Human rights and the construction of identities in South African education
Carrim, Nazir Hoosain
This thesis is based on an exploration of human rights (in) South African education. In order to do so, however, it has been necessary to explore the origins of the notion of human rights in both its philosophical and legal senses. It covers the ways in which the claim of an equality of all human beings has developed historically and the ways in which they are articulated in the Universal Declaration of human rights and in the “new” South African Constitution. However, the argument in this thesis is that human rights tend to be generalised and universalised, and as such do not adequately address the ways in which human rights are experienced in specific social formations and in the contexts of particular people’s lives. In order to make human rights more specific and personal, I apply a sociology of human rights using Stuart Hall’s “theory of articulation” and demonstrate what this sociological analysis means in the context of South Africa under apartheid. In addition, to prevent reifying social categories and privileging particular types of human identity, I explore human rights under apartheid in relation to ‘race’, gender and sexual orientation. Throughout, I point to ways in which these identities and social categories interconnect with each and balance micro and macro approaches to an analysis of apartheid. Methodologically this thesis uses Sarah Lawrence-Lightfoot’s approach of “portraiture” in order to capture personal lives within a macro context and I provide accounts in this respect of Nelson Mandela and Simon Nkoli. I have also used a combination of quantitative and qualitative approaches in my investigation of experiences of human rights in South African education. Teachers’ and learners’ questionnaires were conducted in schools in the Western Cape, KwaZulu-Natal and Gauteng in South Africa between 1996 and 1998. In addition, individual interviews with Grade 9 teachers were conducted and group interviews with Grade 9 learners in these schools were also done. Classroom observations in three schools, one in each of the provinces, were also conducted, and individual interviews with two gay learners also form part of the empirical data of this study. A national survey of what human rights programmes were used by educational institutions and organisations was also conducted. The thesis also contextualises the sampled schools experiences within the post-apartheid dispensation in South Africa, providing an account of how human rights are framed in South Africa generally and in the South African educational system in particular. Approaches to human rights (in) education are also covered, as are the principles of a human rights education. The conclusions that I arrive at in this thesis are that there are interventions in regard to human rights in South African education which tend to be located within legalistic and integrated approaches. In addition, experiences of racism in the sampled schools are prevalent within an assimilationist mode. In regard to sexual orientation, sex, gender and sexuality are conflated but the provision of human rights in terms of sexual orientation has had a positive impact on the sampled gay learners in this study. Finally, I argue that the sociological approach to human rights is useful and generative and has enabled this study to access an understanding of human rights in generalised macro terms and in specific contexts of people’s experiences.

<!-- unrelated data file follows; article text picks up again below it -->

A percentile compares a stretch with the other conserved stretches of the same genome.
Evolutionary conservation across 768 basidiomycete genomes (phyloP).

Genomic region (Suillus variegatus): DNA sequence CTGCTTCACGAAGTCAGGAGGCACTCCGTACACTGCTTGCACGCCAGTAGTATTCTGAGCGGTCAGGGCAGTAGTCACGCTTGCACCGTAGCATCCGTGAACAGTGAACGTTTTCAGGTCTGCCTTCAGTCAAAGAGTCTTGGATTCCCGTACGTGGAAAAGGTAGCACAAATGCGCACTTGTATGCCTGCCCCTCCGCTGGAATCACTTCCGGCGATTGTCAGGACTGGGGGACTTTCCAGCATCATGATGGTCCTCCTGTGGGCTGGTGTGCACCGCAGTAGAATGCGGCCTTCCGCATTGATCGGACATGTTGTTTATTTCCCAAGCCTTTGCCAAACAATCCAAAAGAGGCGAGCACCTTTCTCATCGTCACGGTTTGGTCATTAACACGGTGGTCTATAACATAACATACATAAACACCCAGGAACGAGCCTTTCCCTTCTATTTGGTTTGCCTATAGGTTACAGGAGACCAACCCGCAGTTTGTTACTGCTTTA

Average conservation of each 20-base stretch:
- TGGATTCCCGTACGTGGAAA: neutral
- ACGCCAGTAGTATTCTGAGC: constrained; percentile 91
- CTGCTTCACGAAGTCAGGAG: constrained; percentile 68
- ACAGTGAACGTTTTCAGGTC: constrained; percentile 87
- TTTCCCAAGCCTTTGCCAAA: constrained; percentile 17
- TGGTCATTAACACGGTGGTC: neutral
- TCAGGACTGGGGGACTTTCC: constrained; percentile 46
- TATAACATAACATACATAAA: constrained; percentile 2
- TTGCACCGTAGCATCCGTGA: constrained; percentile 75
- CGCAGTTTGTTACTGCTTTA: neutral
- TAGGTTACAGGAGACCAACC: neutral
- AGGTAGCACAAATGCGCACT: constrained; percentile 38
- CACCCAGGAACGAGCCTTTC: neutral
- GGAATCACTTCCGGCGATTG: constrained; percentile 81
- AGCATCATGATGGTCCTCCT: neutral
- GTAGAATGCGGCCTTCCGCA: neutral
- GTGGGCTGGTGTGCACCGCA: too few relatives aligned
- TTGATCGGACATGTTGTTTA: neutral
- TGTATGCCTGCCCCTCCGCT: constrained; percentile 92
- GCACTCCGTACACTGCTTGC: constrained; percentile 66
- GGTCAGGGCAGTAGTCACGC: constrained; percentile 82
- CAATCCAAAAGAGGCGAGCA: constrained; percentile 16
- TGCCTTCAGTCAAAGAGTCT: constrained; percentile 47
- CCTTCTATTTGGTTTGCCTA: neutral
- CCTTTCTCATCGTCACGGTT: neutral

Student Number : 7905085 - PhD thesis - School of Education - Faculty of Humanities
Human rights , human rights education , human rights apartheid , human rights in South African education , race , gender , sexual orientation , theory of articulation and portraiture